1. I’m all for preservation and very much opposed to much of the modern developments that have taken LA in the last 40 years, but this thing needn’t be saved… it’s in really bad shape, architecturally insignificant, poorly constructed and less appropriate for the future of LA. If you want to admire beloved well preserved, culturally significant Victorians, Angelino Heights has a great collection of landmark preserved and beautiful Victorian homes. We can’t be emotionally attached to every single home in LA, especially ones with only “potential” to be great. Simply stated, those were built in a different time, a different Los Angeles.

    We have to accept the fact that LA has changed and continues to change and grow in size. Historic residential is no longer a sustainable typography for Americas second largest city and one of the largest urban metros in the world. It’s time for Angelenos to accept a more modern LA and refocus their preservation efforts on more culturally significant, architecturally unique and adaptive reuse that will allow us to again utilize the beauties built before mass produced housing, bland value engineered high rises and uglier “modern”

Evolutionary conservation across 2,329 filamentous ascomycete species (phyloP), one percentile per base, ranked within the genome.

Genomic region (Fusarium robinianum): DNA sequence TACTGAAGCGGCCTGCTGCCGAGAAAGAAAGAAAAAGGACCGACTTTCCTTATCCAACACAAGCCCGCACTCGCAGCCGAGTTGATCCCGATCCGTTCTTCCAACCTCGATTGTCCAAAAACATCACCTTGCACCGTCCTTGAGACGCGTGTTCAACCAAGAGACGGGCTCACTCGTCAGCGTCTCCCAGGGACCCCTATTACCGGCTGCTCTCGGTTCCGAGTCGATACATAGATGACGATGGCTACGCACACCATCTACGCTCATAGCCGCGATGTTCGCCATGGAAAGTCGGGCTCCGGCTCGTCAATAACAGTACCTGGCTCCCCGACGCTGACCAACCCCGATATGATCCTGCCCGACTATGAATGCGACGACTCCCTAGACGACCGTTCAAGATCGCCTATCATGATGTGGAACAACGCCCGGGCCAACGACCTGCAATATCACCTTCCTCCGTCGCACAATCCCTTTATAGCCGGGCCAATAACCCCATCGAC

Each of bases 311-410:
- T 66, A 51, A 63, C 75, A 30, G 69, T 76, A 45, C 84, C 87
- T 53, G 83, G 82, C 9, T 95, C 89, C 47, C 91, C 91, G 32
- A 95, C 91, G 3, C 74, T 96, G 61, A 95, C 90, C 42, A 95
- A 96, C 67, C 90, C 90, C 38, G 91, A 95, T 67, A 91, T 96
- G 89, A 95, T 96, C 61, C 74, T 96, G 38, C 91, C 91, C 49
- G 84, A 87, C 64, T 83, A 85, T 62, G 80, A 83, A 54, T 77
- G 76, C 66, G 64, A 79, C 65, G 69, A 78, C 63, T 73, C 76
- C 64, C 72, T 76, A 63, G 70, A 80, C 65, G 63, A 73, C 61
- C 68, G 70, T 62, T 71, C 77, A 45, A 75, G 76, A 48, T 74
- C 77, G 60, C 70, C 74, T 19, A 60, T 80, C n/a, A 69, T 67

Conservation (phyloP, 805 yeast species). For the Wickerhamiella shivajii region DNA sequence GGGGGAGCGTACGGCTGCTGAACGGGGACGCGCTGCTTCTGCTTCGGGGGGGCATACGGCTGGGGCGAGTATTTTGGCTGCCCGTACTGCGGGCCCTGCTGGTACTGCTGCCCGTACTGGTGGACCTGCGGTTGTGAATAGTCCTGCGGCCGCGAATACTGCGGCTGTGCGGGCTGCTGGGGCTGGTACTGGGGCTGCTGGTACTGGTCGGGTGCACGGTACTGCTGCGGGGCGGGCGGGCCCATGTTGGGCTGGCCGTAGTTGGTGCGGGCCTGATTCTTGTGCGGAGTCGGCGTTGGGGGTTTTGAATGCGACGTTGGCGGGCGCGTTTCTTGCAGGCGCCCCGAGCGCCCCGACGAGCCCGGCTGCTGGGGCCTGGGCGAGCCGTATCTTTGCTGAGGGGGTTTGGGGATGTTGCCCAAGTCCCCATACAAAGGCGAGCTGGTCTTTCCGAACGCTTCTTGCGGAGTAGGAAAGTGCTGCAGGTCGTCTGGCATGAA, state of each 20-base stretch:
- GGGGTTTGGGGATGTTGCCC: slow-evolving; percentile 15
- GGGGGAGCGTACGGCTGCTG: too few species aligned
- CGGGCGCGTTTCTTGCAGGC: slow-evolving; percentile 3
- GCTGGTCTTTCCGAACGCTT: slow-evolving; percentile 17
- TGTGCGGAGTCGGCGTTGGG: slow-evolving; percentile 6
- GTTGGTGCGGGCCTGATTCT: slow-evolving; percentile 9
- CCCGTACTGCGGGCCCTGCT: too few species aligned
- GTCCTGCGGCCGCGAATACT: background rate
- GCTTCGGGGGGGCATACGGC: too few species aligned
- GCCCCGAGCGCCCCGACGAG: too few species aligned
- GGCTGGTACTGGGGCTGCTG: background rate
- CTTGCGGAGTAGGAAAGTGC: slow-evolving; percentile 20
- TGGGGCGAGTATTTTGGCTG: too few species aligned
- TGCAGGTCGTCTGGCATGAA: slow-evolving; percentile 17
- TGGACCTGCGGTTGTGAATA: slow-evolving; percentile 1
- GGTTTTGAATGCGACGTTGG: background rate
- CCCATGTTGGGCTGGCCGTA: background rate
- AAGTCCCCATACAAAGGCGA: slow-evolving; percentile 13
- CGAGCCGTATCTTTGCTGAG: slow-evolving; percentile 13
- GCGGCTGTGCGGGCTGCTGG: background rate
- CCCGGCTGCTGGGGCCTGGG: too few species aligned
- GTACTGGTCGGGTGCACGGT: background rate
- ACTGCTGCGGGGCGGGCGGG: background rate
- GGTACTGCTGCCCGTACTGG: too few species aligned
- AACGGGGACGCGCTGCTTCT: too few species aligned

• THANK YOU for expressing this much more clearly than I would have, agree 100%,

    • I was going to try and craft a similar comment, but you hit the nail on the head and there’s no way I can improve upon it.. Well done, sir.

    • Bunker hill ring any bells?

    • Why can San Francisco preserve their beauties?
      You and your attitude is all about the “big box apartments with mixed use retail on the bottom”.
      You’re probably not even originally from Los Angeles so you have no sense of how Los Angeles has destroyed its older homes, buildings, libraries etc.
      Never is it more Apparent than in Echo Park where homes are being replaced with big box no charm modern monstrosities.

      • Yes, San Francisco is preserved in amber. And as a consequence of that it is one of the most expensive cities to live in. Very high probability that some of your new neighbors are from SF.